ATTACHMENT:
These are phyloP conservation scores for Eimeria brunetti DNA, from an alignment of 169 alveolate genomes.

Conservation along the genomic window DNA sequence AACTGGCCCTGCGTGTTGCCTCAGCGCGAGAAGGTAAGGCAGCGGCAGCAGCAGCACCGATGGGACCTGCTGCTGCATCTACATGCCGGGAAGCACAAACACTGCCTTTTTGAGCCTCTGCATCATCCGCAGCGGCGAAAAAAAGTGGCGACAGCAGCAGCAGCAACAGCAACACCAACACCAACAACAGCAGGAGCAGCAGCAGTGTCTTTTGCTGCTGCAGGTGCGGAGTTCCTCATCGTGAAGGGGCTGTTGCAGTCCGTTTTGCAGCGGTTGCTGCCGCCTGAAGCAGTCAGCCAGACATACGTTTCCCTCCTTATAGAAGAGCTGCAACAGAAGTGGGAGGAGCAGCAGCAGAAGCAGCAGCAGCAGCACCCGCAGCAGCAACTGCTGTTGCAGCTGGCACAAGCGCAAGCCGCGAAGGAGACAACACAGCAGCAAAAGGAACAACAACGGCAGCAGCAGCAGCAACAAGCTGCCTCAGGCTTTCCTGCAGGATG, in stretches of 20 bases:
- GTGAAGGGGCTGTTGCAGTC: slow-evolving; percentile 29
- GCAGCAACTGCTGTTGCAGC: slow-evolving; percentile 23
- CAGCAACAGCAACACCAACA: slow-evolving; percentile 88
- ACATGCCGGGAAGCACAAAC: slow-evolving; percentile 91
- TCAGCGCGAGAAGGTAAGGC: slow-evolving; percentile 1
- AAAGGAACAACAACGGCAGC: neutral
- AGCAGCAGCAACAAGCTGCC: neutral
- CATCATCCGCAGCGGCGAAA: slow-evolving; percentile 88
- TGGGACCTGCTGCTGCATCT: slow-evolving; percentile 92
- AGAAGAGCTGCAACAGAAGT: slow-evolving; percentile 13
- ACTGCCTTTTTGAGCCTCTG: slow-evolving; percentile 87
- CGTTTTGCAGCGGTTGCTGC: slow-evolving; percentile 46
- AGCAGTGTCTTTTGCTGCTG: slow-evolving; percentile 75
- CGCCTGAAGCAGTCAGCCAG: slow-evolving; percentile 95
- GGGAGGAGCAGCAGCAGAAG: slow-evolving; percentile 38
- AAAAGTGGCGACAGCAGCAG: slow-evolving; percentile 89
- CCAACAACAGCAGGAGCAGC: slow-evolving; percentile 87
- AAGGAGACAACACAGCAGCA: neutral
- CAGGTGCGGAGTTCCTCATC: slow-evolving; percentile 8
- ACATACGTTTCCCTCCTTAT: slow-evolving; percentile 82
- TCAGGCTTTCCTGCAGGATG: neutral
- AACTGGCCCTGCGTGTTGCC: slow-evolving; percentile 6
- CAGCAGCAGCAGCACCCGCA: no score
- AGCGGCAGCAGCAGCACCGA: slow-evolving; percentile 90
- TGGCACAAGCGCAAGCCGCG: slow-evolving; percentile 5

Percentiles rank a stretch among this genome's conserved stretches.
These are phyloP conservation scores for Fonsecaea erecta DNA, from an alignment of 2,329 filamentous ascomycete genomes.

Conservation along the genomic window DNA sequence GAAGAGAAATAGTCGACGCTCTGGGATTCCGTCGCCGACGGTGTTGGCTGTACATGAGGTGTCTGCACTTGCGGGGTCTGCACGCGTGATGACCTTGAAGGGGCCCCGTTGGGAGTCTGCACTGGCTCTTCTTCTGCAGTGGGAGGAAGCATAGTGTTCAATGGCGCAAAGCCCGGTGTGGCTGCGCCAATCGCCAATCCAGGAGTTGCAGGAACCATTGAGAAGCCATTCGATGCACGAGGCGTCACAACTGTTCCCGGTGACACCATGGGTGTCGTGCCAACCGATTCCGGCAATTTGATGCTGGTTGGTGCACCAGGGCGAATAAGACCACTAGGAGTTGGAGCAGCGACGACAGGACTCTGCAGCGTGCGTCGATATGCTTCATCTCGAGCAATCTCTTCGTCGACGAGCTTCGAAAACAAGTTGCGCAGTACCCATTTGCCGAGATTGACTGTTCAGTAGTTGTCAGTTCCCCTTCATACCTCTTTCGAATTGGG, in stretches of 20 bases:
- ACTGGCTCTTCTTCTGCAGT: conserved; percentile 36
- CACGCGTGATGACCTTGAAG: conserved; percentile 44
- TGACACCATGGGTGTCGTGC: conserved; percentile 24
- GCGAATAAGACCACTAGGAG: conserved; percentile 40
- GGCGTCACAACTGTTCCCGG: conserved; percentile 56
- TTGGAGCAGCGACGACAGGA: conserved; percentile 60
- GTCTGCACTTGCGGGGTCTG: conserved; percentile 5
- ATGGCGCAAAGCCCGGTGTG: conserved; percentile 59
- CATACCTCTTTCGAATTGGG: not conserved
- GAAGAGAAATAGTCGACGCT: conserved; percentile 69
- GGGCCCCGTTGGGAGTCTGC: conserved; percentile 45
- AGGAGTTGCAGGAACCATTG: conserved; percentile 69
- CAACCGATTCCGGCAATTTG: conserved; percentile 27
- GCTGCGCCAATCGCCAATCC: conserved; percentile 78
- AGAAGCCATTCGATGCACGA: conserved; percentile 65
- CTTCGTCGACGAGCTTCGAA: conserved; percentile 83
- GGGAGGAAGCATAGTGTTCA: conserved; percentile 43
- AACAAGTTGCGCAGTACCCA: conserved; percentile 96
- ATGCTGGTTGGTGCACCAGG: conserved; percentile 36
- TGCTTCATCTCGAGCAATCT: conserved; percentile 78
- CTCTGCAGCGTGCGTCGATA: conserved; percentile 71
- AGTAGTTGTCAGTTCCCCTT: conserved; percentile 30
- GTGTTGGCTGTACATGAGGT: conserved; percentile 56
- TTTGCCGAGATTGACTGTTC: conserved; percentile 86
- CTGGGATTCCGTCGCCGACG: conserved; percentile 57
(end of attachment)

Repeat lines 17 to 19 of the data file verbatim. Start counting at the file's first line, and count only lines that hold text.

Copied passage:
- GGGAGGAGCAGCAGCAGAAG: slow-evolving; percentile 38
- AAAAGTGGCGACAGCAGCAG: slow-evolving; percentile 89
- CCAACAACAGCAGGAGCAGC: slow-evolving; percentile 87